The increasing number of protests in countries across the world over growing Chinese influence is sending a stark warning to Central Asia, where Beijing is attempting to gain more economic, political and military influence.
Recent incidents in Iraq and Pakistan, where many regard Chinese influence as exploitative and self-serving, serve as prime examples.
Late last month, militants attacked a Chinese oil services company in Dhi Qar province, Iraq, an incident that followed weeks of protests in the province, where locals are demanding jobs and services and an end to rampant corruption.
More than 10 million Iraqis have fallen below the poverty line, said political analyst Alaa al-Nashou, with unemployment running high as a result of corruption, bad policies and political conflicts.
"Residents today are disappointed by the arrival of foreign companies that invest [in Iraq] but do not provide jobs in those projects for the national workforce," he said.
This failure to hire local employees violates most contracts, which stipulate that 40% must be hired from the local workforce, al-Nashou noted.
"China is seeking to expand its foothold in Iraq by implementing investment projects that primarily serve its economic goals," he said, noting that China is racing to secure foreign investments so it can boost its international standing.
Beijing is ready to do anything to secure its strategic interests, without any regard for the interests of other peoples, al-Nashou said.
Iraqis reacted with concern too when their government signed a deal with Beijing on December 16 to build 1,000 schools in the country, to be paid for with oil sales.
They fear China will exploit the situation, and the goodwill such projects generate, to gain a bigger foothold in the Iraqi economy, from which it will seek to reap the benefits of its investment for years to come.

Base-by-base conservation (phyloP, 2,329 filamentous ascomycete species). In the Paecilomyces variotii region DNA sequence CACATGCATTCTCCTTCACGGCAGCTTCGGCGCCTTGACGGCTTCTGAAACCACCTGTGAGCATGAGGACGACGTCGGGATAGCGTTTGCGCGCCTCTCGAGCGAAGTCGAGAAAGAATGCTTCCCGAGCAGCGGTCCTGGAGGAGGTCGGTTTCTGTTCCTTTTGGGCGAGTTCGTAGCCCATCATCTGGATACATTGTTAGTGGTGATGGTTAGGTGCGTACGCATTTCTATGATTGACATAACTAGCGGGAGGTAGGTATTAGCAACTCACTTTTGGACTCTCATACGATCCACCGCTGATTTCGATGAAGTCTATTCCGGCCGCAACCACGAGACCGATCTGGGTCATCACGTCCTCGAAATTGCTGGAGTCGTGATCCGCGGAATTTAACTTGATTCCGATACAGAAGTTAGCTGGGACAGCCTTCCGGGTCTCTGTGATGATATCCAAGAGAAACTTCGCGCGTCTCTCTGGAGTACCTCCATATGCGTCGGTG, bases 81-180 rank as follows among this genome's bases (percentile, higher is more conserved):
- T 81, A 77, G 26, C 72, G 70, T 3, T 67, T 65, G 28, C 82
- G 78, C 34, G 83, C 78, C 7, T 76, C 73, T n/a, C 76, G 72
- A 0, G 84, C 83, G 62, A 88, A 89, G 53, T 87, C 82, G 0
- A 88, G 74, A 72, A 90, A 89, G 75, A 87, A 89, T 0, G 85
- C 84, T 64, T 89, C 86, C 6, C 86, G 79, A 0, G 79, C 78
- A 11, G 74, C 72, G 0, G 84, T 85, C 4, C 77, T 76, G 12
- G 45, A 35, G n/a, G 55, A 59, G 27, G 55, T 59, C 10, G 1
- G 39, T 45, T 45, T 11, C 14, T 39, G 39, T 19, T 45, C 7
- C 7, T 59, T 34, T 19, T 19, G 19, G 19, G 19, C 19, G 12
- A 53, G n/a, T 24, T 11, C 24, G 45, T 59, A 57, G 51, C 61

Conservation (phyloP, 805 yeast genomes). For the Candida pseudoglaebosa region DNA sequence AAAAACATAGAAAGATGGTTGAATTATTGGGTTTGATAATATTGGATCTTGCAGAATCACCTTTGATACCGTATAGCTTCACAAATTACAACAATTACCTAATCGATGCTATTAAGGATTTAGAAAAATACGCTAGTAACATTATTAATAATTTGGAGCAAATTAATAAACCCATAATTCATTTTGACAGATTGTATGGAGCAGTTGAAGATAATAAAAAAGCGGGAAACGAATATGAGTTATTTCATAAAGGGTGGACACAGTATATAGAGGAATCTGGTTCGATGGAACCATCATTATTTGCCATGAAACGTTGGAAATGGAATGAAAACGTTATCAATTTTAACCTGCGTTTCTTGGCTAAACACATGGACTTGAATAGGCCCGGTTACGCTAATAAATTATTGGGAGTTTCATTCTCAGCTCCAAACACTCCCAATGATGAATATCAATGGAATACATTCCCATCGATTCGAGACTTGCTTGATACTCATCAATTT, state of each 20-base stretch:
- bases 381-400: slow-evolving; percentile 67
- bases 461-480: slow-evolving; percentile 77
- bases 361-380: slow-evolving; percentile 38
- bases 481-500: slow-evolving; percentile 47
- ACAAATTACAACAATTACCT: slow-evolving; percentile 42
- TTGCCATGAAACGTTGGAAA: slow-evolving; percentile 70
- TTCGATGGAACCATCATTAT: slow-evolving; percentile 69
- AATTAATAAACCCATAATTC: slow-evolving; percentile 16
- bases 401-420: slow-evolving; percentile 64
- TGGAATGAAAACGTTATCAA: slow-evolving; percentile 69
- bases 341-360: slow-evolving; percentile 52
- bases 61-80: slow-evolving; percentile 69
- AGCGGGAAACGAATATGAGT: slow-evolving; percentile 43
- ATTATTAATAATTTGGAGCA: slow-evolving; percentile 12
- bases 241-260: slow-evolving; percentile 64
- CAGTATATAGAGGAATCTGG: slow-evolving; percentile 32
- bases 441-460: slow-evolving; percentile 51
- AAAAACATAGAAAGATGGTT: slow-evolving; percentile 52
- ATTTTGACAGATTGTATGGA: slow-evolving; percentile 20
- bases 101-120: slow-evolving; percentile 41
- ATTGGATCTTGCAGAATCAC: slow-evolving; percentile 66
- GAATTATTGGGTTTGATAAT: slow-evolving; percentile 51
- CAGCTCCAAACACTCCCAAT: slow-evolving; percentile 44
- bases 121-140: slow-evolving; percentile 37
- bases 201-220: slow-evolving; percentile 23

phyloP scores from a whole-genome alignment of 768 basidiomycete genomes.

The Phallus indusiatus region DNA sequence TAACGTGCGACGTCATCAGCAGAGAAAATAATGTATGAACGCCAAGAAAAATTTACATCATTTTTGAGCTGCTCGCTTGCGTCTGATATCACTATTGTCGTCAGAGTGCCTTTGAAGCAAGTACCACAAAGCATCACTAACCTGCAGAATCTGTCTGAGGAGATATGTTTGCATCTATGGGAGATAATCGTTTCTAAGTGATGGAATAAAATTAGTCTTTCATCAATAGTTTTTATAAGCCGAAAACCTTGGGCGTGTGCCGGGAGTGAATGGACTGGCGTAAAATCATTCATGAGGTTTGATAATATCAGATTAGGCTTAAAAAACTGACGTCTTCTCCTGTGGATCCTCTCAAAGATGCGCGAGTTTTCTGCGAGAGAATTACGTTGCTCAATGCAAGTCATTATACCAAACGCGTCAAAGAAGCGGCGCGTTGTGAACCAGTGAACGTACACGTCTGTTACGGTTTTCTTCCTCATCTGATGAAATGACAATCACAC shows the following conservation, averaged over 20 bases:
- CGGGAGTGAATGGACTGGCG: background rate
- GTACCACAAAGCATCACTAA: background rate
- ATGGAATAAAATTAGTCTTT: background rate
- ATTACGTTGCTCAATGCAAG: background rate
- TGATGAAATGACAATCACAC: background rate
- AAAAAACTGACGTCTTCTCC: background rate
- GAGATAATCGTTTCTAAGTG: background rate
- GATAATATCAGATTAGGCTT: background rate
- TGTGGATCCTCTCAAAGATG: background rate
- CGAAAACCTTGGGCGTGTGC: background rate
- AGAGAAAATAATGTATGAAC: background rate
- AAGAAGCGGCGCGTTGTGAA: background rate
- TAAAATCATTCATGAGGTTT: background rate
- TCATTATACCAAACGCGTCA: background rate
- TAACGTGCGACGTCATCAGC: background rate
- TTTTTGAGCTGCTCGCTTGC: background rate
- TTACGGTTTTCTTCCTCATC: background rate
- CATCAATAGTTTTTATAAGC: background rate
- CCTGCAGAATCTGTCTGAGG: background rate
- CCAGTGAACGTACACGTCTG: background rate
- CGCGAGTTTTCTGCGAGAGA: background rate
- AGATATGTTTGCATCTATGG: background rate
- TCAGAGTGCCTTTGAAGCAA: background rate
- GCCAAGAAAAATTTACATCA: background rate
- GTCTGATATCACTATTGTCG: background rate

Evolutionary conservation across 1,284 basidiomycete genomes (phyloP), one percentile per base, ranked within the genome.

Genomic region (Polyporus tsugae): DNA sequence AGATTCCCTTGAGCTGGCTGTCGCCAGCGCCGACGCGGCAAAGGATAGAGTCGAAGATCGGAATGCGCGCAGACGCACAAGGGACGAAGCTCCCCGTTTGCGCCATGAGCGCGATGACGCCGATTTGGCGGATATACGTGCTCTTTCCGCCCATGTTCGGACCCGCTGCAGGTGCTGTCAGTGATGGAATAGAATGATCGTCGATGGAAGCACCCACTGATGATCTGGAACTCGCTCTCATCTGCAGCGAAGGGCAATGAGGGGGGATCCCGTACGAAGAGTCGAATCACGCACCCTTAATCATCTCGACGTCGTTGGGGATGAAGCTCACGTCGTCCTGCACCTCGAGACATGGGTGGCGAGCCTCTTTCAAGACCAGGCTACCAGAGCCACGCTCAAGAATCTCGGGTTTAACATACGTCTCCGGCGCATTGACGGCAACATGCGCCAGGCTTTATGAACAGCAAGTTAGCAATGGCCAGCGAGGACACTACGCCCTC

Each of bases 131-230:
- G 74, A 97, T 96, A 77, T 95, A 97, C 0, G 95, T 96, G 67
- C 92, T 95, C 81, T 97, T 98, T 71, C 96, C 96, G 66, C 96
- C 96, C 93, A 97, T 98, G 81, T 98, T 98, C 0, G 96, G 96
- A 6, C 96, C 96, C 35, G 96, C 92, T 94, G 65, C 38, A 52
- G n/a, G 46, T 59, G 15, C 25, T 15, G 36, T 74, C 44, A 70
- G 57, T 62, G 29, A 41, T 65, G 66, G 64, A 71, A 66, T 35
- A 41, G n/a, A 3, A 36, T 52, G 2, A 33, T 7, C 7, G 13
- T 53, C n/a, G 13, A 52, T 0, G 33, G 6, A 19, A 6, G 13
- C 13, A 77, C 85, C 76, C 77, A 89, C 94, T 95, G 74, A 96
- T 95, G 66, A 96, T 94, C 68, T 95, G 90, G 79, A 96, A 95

Protests in Pakistan
In Pakistan, similar protests are breaking out as self-serving Chinese economic projects take over the landscape.
Beijing over the past few years has inked deals with Pakistan for several multi-billion-dollar infrastructure projects, raising concerns over Chinese influence and creating resentment with China's practice of paying its nationals more than Pakistani workers.
Pakistan's port city of Gwadar is expected to be a major part of China's Belt and Road Initiative (BRI).
Thousands of residents there have been taking part in the "Give Gwadar its rights" campaign since November 15, demanding an end to illegal deep-sea fishing by local and Chinese trawlers and the harassment of locals at security checkpoints leading to projects part of the China-Pakistan Economic Corridor (CPEC).
The protesters have also demanded an end to water and electricity shortages and expressed opposition to potential fencing in Gwadar aimed at protecting Chinese-funded projects from Baloch separatists who oppose CPEC.
A provincial court stopped Pakistani authorities in January 2021 from building a barbed-wire fence around the port in Gwadar that locals said would have complicated the movements of more than 300,000 residents of the district and prevented fishermen from reaching sea access points.